Sometimes I fall asleep on the couch. That’s not entirely an easy thing to do on my uncomfortable Ikea couches, but with my legs stretched out across the corner of the coffee table and a cushion propped behind my head I can just about float away like a twirl of cigarette smoke and disappear to napland.

I’m not big into napping; I’m a snooze button man myself. In the morning when my alarm tells me it’s time to get up I give it a wallop with an outstretched flailing arm and return to my dreamtime. I like morning dreams the best, you can wake up hit snooze and if you’re quick enough you can get right back to the dream. For example, yesterday I stirred to hit snooze then got right back to deciding if £1m cash-back at the supermarket automated checkout would take to long to collect or not.

As it happens, it turns out that my sleep pattern isn’t all that good for me. According to a recent article in the Boston Globe we would all be better off if we took a twenty minute power-nap in the afternoon. Apparently doing this would enhance our alertness and concentration, elevate our mood and sharpen our motor skills! Drink a cup of tea or coffee before you take that nap and you’ll wake feeling extra alert too because the caffeine will be kicking in just as you emerge from your micro-slumber.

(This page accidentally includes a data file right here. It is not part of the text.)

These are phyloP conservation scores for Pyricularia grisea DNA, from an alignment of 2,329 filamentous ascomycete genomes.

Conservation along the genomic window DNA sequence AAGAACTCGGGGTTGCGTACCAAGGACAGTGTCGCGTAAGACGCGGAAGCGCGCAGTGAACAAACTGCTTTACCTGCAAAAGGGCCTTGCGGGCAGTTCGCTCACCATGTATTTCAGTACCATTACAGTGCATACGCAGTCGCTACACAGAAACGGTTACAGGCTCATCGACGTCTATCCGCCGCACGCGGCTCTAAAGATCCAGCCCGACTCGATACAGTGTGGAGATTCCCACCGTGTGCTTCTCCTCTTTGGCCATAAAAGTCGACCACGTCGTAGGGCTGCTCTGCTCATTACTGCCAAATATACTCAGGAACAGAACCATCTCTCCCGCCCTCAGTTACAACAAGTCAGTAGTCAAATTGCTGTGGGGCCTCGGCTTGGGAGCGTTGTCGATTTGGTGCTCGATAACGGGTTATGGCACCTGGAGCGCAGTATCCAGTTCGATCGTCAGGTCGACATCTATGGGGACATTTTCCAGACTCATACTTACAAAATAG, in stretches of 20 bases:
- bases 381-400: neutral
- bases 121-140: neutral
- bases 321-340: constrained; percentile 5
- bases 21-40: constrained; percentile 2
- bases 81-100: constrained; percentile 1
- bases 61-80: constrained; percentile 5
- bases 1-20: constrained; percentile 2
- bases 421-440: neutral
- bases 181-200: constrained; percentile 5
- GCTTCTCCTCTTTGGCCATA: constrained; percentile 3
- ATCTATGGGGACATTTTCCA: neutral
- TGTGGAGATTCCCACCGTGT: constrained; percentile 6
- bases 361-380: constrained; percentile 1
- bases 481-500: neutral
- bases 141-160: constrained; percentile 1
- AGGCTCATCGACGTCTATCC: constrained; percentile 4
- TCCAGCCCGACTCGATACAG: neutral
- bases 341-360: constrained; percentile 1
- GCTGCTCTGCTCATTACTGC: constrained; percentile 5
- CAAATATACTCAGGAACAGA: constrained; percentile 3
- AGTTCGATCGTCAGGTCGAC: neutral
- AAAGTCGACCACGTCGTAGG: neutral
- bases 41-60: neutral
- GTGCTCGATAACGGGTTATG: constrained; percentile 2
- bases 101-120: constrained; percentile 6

In a recent study of 23,000 men a women by Harvard University and the University of Athens Medical School researchers found the participants who took regular naps of 30 minutes or longer at least three times a week had a 37% less risk of dying from heart disease. Those who took shorter or less regular naps, maybe once or twice a week, lowered their risk of heart disease by 12%.

So, maybe I’m reading this wrong, but does that mean that instead of hitting the gym four times a week and working up a sweat pointlessly rowing or running to nowhere on a machine, I could be just as healthy if I took a nap and perhaps dreamed of the gym?

Maybe I’ll try a semi-scientific study and take afternoon naps instead of those morning snoozes. Though wait a second, has anyone studied the effects of a combination of long morning snooze sessions and afternoon naps? I think I might just have to try that, in the name of science of course. It’s a tough challenge I know, but I’d like to think that I might just be a good candidate for this most selfless of tasks.

Boston Globe’s guide to better napping
Nap time
Napping benefits